Copyrights allow you to protect your book, song, computer program, or other creative work.
A copyright provides control to an author or other creator over his or her creative work. If you've ever written a book, a poem, a screenplay, a business proposal, a song, or a computer program, your copyright is what gives you the authority to say how that work is used. Registering your copyright with the United States Copyright Office will help preserve that right.
Failing to take this important step will make you vulnerable to those who might want to take credit (and profit) from your efforts. Failure to register your copyright makes it hard to prove that you really created your work and can cause you to lose critical rights. For example, failing to copyright could result in the loss of potential claims against others.
Protect what's yours! Let Legal Ace help you register your copyright.
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All About Copyrights
LegalACE education center provides you with the information and resources you need when
considering a Copyrights. The Copyrights Guide provides general information about Copyrights, and the FAQs answer some of the most common questions people ask. This information
allows you to make informed decisions.
Registering a copyright for the play you wrote is tantamount to a public information campaign announcing that the play not only belongs to you, but that you have taken action to protect it from theft or misuse. LegalACE will register your copyright easily, quickly and inexpensively - whether it is for a play, an article in a magazine, a sculpture or a software package.
The subject of copyrights can be confusing, so this guide will address common questions and terms used to describe the process.
A Copyright is a form of protection granted by the U.S. Copyright Office for original works of authorship for a certain period of time. It is designed to guard creative works from being manipulated, stolen or pirated for other people’s gain. After the life of the copyright has ended, the work becomes part of the public domain, and anyone can use it.
Your work is protected from the moment you create it under U.S. Copyright law - even without registering a copyright. Taking the action of registering it, however, adds an extra layer of protection. For example, you must have a registered copyright on a piece of work in order to bring suit against someone in federal court for copyright infringement. It also enables the creator to have the facts of their copyright on the public record and have a certificate of registration, thus providing proof that you were the first to create the work in question.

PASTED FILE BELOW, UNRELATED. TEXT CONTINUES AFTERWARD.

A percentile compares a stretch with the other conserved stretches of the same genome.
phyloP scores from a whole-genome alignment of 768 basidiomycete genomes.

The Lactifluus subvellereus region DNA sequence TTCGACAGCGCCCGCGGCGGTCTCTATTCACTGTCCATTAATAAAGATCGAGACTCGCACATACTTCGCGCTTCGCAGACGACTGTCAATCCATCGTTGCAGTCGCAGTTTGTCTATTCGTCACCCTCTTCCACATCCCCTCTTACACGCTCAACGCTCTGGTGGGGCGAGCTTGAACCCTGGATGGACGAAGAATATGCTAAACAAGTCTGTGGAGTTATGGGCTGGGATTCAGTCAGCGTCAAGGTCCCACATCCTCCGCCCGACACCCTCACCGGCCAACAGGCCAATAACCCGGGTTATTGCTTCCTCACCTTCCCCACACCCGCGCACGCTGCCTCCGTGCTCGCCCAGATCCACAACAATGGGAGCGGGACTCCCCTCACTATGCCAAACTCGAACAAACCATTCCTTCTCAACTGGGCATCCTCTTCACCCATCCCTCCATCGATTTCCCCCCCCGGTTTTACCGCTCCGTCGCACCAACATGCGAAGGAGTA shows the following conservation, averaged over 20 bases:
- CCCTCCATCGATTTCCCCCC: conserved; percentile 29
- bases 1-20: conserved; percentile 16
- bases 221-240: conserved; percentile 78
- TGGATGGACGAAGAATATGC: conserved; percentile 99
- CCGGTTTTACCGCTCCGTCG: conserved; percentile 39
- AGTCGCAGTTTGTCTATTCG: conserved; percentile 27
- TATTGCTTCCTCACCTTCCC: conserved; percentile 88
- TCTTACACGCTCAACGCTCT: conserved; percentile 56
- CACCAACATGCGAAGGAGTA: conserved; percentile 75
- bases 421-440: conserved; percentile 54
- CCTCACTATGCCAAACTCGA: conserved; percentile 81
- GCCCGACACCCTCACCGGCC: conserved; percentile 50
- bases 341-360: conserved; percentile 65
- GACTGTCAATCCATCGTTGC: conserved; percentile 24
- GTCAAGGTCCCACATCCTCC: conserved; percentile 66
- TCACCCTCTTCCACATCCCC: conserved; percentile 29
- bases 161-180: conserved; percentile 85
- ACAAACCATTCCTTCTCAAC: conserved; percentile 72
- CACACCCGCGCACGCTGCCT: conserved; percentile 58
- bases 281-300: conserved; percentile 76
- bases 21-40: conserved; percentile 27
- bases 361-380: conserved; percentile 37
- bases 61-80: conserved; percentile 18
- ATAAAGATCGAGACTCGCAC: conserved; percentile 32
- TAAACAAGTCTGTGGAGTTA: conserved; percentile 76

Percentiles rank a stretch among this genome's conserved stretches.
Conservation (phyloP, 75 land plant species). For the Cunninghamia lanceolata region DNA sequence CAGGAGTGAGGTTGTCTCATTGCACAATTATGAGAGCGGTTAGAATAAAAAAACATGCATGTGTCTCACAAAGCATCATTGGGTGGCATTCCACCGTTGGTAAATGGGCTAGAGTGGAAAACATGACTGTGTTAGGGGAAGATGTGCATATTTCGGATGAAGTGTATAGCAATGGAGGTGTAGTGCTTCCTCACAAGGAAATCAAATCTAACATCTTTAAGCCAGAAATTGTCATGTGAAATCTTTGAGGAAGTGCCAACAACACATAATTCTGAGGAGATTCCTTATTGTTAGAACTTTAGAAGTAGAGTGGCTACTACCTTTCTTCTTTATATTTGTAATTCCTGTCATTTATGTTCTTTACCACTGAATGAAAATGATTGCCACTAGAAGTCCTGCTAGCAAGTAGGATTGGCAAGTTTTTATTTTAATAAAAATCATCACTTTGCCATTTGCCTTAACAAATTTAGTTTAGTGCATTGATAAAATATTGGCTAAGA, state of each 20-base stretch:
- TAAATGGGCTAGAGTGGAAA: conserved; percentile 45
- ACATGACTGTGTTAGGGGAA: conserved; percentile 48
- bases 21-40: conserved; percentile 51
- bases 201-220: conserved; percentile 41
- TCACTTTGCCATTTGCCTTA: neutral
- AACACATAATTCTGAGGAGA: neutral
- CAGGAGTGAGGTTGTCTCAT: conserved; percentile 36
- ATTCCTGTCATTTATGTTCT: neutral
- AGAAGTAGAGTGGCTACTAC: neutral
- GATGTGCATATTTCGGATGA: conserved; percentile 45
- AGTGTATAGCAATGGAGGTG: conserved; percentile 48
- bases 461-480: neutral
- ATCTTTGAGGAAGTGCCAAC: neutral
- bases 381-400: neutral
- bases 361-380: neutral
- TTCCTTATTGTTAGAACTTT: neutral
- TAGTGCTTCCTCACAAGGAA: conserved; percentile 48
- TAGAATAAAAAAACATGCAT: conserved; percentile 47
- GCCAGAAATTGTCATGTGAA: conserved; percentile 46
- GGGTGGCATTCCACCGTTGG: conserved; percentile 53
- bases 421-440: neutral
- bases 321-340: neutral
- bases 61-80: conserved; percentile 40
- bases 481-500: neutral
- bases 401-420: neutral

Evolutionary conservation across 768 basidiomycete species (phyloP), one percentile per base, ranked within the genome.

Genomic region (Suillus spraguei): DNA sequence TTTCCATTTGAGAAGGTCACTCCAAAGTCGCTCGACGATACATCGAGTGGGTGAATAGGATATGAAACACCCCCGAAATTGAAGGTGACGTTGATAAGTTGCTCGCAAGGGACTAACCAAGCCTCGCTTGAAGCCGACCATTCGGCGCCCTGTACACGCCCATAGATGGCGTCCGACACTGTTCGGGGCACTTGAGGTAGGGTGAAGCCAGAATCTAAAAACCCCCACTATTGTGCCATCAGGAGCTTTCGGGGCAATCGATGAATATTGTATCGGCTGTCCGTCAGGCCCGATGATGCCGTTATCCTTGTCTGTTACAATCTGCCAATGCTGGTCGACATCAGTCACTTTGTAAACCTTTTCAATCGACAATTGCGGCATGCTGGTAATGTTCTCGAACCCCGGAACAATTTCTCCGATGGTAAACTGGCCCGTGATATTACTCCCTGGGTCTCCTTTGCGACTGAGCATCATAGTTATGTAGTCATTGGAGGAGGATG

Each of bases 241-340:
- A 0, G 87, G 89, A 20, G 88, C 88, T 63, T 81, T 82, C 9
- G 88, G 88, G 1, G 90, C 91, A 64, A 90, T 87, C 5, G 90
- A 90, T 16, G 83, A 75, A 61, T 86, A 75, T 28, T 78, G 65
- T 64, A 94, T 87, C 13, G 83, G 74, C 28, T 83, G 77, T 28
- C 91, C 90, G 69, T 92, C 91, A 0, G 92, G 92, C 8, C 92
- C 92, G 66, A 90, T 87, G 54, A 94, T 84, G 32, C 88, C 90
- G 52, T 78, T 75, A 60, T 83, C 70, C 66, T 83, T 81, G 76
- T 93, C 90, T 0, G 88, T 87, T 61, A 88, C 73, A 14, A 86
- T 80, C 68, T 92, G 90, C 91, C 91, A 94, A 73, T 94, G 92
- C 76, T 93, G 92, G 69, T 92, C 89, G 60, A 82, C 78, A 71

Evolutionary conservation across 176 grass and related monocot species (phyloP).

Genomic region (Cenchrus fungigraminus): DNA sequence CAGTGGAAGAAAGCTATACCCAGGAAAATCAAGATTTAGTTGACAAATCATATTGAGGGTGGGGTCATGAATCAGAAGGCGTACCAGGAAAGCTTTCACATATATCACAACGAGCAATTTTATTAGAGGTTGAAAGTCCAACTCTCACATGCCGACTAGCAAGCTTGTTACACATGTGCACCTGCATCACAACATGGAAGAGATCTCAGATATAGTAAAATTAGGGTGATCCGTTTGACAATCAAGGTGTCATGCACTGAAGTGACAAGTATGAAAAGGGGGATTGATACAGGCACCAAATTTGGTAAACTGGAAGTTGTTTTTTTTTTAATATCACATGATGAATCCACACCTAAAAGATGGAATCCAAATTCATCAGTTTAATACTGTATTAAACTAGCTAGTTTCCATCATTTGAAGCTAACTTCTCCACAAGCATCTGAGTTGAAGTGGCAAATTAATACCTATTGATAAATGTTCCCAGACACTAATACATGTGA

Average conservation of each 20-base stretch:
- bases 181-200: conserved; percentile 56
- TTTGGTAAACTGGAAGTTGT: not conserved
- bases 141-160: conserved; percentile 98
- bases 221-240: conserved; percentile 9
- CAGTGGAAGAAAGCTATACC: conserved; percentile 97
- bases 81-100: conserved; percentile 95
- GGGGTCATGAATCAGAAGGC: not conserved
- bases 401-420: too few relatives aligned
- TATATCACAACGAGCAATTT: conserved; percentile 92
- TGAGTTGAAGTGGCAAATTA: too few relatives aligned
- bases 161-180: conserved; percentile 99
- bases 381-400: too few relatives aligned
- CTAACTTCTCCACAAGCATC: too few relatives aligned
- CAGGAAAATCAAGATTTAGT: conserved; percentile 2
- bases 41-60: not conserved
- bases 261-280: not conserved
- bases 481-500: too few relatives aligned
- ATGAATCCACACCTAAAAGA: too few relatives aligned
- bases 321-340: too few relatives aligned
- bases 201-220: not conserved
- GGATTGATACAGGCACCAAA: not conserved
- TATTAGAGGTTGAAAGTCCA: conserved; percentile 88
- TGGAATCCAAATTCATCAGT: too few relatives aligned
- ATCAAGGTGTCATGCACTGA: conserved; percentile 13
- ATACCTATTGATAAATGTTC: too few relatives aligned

For someone who is registering a copyright on a new piece of work, it typically lasts the life of the author, plus an additional 70 years. Then, the copyright registration is released. If it is an anonymous, pseudonymous or “work for hire” creation, the copyright lasts 95 years after first publication or 120 years after the year of creation, whichever comes first.
You can protect your intellectual property by registering copyrights for the articles, songs and artistic endeavors you have invested time, energy and finances on. LegalACE can help you accomplish this easily and inexpensively, adding an additional layer of protection that tells people that you own and control how the material is used.
Go to www.LegalACE.com or,
Call us at (888) 939-6875, and we'll walk you through the process.
Although you get a copyright automatically by simply creating a work, consider the following consequences of not registering your copyright:
Registration essentially proves that you really created the work: If two people get into a court case where each of them claims to have created an art work, how will the judge know who really did? By registering with the U.S. Copyright Office in a timely manner, there is a legal presumption that the person that registered is the creator of the work.
You won't be able to gain damages if you can't prove what you've lost: If you fail to register with the U.S. Copyright Office before or within three months of publication of the work, and a court battle ensues over the copyrighted work, you cannot get a judgment for more money than what you can prove you lost.
You can't get attorney's fees: If you fail to register with the U.S. Copyright Office before or within three months of publication of the work, and a court battle ensues over the copyrighted work, you cannot sue for attorney's fees.
You cannot sue anyone for using your work: In order to sue someone for using your work, it must have been registered with the U.S. Copyright Office.
You would not gain protection in other countries: The United States Copyright Office works jointly with numerous other countries in offering copyright protection.
Thus even though you are theoretically afforded copyright protection by default and some people attempt to create a "poor man's copyright" (mailing the work to yourself by certified mail), there is simply no substitute for registering your work.
Copyrights protect literary, dramatic, musical, and artistic works. This includes such things as poetry, books, movies, songs, etc. In order to be copyrighted, there must be some means of recording or documenting the work.
You can't copyright things that are commonly recognized and used publicly, lists of ingredients (recipes), systems by which to do something, or anything that's made up of entirely common information (such as calendars or rulers).
No. Neither inventions nor trademarks can be copyrighted. Inventions must be patented. Trademarks are collections of words or symbols that represent a company selling something and must be trademarked.
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